Caesar describes the population along the southeast coast of Britain to be densely populated by Belgic immigrants of Germanic ancestry, who had crossed the channel from Gaul to plunder and eventually settle. The inhabitants of Cantium (modern day Kent), an entirely maritime district, were far more advanced than the inland tribes consisting of the original pastoral inhabitants who had their own traditions. Caesar’s first attack in Kent is not surprising given the long period of social relations between the peoples in Gaul and Britain. British war-leaders who had served in all Gallic wars against Romans were rewarded with gold coinage minted in Belgic Gaul.

Gold Coin of Suessiones

Gallo-Belgic Gold Coin

 

Coinage appeared as early as 125 BC in Britain. Early coins adopted the Greek design showed the head of Apollo and the horses and chariot on the reverse side. This design was eventually abstracted more in line with Celtic art. Low value bronze coins were minted in the Kent region to support the early first century development of their market economy. The bronze coins used by the Cantiaci tribe in this region were prototypes of those produced in Massilia (Marseille) that featured a charging bull. For the first time the British were exposed to writing in the form of Latin script. In the 70s and 60s BC other tribes in Britain followed the example of the Cantiaci and adopted coinage: the Atrebates in Hampshire/Berkshire and the Catuvellauni/Trivovantes north of the Thames.

There were major centers of population, the oppida (town), where traders assembled. Many of these tribal centers were built from fortified hill-forts. Structures in southeast Britain were set close together and included thatch-roof, round houses. Flocks of sheep and herds of cattle were plentiful. Interestingly, the Britons had a taboo against eating hares, fowls, and geese, which they kept as pets.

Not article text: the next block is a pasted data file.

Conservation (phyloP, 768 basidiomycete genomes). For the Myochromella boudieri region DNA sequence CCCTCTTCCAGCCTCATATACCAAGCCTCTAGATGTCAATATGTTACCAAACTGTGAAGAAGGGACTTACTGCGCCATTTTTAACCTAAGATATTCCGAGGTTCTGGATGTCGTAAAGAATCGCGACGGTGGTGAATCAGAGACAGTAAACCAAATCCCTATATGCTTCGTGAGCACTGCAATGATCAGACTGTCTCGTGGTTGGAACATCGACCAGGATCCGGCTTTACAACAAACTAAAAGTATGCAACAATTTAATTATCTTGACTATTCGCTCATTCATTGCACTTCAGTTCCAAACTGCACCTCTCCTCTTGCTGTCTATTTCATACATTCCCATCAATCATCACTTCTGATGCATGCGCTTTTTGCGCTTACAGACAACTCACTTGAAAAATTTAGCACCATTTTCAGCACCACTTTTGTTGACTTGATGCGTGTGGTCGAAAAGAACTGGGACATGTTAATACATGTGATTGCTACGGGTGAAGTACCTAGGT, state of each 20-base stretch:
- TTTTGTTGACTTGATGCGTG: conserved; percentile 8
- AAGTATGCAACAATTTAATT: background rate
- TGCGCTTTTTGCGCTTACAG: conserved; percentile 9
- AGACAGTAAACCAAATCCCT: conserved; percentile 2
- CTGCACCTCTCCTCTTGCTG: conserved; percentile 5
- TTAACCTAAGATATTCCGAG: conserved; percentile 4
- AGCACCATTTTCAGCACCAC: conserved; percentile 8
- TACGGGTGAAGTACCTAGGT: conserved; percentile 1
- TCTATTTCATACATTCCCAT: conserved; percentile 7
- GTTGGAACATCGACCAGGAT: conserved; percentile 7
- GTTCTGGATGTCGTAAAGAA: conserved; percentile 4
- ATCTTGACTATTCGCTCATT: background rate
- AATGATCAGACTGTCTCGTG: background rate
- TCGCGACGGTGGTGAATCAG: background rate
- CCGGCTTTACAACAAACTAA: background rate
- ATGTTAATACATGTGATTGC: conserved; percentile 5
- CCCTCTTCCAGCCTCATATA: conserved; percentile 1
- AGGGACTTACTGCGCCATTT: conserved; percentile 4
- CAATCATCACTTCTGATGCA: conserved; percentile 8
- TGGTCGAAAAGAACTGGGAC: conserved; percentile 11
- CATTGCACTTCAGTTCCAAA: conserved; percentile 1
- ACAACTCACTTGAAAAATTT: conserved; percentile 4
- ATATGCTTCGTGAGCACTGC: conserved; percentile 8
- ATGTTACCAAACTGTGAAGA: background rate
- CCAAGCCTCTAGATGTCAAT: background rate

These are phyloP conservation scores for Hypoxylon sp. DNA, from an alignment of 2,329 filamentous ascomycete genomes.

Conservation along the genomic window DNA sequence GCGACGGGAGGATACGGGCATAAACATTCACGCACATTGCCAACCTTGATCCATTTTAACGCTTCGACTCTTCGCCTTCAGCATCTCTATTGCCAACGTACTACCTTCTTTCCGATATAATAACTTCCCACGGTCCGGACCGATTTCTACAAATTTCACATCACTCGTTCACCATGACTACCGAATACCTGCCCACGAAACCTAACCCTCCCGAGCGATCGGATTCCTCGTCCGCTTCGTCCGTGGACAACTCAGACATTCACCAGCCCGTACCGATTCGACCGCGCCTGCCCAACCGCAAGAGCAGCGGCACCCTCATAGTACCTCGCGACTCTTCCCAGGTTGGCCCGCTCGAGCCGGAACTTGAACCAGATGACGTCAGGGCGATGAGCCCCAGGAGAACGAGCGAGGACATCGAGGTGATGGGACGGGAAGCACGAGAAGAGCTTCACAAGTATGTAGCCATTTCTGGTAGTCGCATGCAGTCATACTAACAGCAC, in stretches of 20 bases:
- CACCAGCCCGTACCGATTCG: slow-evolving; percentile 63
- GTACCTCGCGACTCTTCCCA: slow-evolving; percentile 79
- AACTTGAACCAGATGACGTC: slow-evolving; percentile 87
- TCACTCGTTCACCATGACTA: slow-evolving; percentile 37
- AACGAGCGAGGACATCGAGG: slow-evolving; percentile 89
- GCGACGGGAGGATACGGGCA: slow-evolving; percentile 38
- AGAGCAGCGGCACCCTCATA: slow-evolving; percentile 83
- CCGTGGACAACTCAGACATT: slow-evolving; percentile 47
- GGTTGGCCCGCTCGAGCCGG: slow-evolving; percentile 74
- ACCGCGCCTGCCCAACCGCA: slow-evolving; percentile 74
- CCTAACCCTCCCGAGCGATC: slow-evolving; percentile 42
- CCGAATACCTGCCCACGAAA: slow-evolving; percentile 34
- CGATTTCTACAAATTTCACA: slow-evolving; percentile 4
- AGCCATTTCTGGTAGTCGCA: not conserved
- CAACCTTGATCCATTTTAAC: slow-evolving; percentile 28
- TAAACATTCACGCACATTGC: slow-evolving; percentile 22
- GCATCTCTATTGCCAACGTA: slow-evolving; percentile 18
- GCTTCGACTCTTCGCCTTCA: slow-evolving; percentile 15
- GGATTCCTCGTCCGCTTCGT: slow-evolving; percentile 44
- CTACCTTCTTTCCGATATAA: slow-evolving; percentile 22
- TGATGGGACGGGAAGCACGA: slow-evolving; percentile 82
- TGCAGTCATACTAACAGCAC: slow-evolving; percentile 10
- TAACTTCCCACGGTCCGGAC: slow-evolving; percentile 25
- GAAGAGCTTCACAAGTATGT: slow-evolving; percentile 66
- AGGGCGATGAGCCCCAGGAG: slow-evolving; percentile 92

Celtic Village of Roundhouses

Ancient Celtic Village of Roundhouses

Powerful Tribes and Rulers

No doubt the preparation for the second invasion included political negotiations with powerful British leaders, one of whom was Mandubracius. He was a prince of the Trivovantes, a powerful tribe occupying the Essex region. Mandubracius fled to Gaul to put himself under Caesar’s protection after his father was killed in a conflict with his neighbor Cassivellaunus, the king of the Catuvellauni. According to Caesar, the Catuvellauni had been in continual state of war with other tribes in the area.

Celtic Shield British Museum

Celtic Shield La Tène Style

Mandubracius was an invaluable source of intelligence about the complexities of the local politics and the primary centers of power in eastern Britain. He also provided information about the terrain through which Caesar would fight. Armed with this information, Caesar’s strategy was clear. He  would move with lightning speed through Kent to the Thames where he would meet Cassivellaunus. Caesar also planned to use Mandubracius as a political pawn to negotiate the prince’s reinstatement as ruler of the Trivovantes.

Redesign of Ships to Counter Tidal Changes

Due to the frequent tidal changes that Caesar encountered in his first expedition, he ordered his generals to construct smaller transports with shallower drafts for easier loading and beaching. The vessel’s beam was built wider to carry heavy cargoes, including large numbers of horses and mules. As a result of the redesign, the ships were difficult to maneuver and thus were equally fitted for rowing and sailing.

Ancient Roman Warship Model

Roman Warship Model


Landing Without Opposition

At sunset on July 6th, Caesar embarked from Portis Itius (modern day Wissant France) to Britain with a fleet of 800 ships that transported five legions (25,000 soldiers) and 2,000 cavalry. The tide turned the following morning and took the ships with it. As a result, the soldiers had to row the ungainly vessels without stop to reach the Kent coast (near Deal) by mid-day. Unlike the first expedition, there were no signs of enemy to oppose the landing. Caesar learned later the tribal forces had been dismayed to see the vast flotilla in the English Channel and thus decided to seek a stronger position inland to fight.